This Man's Video About Depression Is Going Viral For All The Right Reasons
"Over the past ten years, I've been living two different lives," begins Doug Leddin in a video about his battle with depression.
The video, which has garnered over 11,000 shares on Facebook since Leddin posted it just yesterday, shows the 27-year old Irishman revealing his deepest, darkest secret not only to his friends and family—but to the entire world. He says he's been living a double life.
"If you asked my family or friends what they thought about me," says Leddin, "they'd probably tell you that I'm a happy-go-lucky, positive, hard-working and confident guy.
"But all that's a bit of a lie. You see, I'm living a completely different life inside. I'm living the life of someone who suffers immensely with depression. And this is so hard for me to talk about, but it's not just me."
Leddin, who works as a marketing manager for an Irish advertising firm, said in the accompanying Facebook post that this is something he's "wanted to get off [his] chest for a long time, 10 years in fact." He feared that he'd lose his closest friends if he spoke up.
So he made this short film to break down the stigma that still surrounds mental health which held him back for so long.
"We all need to start talking about depression," Leddin says. "We need to open up. I pushed myself into a dark place, a dark corner with only one way out. And I thought about that way every day for ten years—and you shouldn't think like that. But I was alone, in my own mind, even though I could never be alone."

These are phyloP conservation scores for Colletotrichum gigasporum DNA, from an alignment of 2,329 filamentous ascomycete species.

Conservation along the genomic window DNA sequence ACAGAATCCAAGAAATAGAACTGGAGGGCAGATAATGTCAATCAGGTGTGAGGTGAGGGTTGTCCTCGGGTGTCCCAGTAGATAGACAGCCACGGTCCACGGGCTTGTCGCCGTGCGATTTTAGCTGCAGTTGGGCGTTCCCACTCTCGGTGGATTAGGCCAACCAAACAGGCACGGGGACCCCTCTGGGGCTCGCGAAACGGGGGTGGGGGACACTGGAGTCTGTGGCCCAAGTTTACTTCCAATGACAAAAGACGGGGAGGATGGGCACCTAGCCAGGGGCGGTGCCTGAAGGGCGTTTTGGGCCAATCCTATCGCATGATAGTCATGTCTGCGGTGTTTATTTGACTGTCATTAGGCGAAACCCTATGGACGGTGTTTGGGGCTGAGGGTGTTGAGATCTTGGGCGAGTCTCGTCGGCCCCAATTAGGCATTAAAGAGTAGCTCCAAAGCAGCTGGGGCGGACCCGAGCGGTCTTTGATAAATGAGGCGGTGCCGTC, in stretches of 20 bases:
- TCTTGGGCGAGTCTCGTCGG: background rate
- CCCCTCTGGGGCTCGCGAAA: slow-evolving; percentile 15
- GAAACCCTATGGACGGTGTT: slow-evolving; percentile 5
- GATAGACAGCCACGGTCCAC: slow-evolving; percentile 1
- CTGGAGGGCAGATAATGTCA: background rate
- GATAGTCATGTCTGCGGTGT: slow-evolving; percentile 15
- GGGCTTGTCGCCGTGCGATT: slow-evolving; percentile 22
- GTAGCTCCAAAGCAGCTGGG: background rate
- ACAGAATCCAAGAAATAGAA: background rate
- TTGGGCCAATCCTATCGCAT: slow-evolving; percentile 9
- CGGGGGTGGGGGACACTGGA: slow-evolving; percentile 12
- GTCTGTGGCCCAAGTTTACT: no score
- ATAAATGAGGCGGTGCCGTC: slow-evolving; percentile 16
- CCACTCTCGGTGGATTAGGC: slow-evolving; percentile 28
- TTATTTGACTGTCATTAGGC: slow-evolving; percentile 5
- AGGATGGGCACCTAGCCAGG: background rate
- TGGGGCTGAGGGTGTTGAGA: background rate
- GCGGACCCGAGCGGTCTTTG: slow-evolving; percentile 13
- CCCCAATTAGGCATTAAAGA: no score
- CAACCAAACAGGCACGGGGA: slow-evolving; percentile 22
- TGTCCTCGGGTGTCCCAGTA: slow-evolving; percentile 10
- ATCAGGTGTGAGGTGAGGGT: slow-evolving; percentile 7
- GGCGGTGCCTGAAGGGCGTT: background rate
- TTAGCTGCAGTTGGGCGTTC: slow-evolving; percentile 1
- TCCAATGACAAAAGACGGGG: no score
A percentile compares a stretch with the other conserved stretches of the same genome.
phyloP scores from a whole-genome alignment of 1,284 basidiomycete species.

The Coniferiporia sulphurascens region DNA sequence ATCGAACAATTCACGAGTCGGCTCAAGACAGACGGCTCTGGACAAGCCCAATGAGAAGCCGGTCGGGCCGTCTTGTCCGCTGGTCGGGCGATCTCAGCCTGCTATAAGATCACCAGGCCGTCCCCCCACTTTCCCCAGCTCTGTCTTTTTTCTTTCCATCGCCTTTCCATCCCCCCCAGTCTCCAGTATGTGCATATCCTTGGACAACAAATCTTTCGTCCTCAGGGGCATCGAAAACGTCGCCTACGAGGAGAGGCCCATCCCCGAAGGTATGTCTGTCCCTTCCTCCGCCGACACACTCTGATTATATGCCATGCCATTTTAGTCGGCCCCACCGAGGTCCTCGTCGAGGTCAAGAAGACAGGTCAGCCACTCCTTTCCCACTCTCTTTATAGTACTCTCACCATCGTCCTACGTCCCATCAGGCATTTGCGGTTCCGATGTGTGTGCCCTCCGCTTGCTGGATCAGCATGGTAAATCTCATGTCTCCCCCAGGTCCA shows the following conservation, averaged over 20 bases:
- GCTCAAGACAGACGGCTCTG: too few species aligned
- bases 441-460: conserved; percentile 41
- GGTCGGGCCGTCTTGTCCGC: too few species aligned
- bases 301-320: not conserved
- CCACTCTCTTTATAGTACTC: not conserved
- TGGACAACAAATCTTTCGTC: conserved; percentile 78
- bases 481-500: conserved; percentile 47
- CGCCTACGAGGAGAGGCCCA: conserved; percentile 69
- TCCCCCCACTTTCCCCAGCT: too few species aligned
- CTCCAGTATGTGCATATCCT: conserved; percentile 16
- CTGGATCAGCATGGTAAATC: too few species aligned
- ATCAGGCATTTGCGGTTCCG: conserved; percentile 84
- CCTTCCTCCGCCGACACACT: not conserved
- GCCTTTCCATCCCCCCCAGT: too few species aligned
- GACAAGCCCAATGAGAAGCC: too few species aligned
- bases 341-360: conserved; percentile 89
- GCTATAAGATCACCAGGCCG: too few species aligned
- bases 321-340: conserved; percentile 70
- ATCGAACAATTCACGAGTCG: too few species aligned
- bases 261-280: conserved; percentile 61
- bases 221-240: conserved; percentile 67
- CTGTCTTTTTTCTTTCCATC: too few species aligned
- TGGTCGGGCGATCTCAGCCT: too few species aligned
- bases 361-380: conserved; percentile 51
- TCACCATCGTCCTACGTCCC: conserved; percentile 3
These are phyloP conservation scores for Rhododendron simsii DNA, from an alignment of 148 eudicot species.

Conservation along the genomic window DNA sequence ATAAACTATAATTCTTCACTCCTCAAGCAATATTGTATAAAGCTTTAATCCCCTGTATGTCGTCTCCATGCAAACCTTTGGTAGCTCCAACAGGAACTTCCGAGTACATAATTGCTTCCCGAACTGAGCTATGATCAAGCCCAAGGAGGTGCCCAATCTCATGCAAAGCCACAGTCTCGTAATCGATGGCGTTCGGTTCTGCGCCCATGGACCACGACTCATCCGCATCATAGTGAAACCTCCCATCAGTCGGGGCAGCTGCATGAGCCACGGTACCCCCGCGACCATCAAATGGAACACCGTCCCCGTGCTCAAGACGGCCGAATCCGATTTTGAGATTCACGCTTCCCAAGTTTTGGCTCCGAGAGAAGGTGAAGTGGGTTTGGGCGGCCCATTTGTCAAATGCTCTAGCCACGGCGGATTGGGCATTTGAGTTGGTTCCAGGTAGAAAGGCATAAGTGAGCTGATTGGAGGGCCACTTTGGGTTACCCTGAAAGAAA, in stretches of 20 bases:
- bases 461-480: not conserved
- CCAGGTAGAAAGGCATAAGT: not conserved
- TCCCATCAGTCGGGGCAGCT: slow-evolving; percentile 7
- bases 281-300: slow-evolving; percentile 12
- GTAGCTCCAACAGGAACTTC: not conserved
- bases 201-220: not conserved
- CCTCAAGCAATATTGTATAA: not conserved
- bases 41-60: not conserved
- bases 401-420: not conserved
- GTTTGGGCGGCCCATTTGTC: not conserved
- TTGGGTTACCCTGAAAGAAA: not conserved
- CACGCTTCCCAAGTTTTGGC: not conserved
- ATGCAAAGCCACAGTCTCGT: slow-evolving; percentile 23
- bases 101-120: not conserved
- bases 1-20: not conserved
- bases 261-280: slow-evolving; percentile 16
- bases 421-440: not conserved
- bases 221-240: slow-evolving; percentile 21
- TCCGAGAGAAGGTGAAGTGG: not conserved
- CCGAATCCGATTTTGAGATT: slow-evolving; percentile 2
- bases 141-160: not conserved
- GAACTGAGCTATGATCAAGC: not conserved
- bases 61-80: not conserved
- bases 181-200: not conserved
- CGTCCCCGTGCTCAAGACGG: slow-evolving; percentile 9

He says, over the past 10 years, he's suffered from not only depression, but also bulimia, Crohn’s disease, PTSD resulting from a very serious car crash, suicidal thoughts daily, and more.
Last year, he says in the video, 550 people took their own lives in Ireland due to depression—but the "invisible illness" is still hardly ever discussed.
"We live in a world where if you break your arm everyone wants to help you, sign your cast, ask how it happened," he says. "But in this world if your mind is broken, we feel if we opened up everyone would want to run the other way."
"I had to open up, but I couldn't," he continues, holding back tears. "And I can't try to help others if I can't even help myself."
To conclude, Leddin says that he hopes his video encourages other people who suffer from depression to open up about their issues. Even though posting this video was "possibly the most nerve wrecking [sic] thing [he's] ever done," he says that even if he helps "just one person," it would be worth it.
Thankfully, mental illness is now (finally) becoming a major global health concern. This week, the World Health Organization announced a new initiative to strengthen its focus on illnesses that attack the mind. It's a huge step that the mental well-being of a nation's population is now moving to the top of WHO's priorities, but for those who are suffering right now, it is critical to speak up.
If you're looking for more information on depression, here are a few (of many) places that can help:
And if you need immediate help, call the National Suicide Prevention Lifeline at 800-273-TALK (800-273-8255).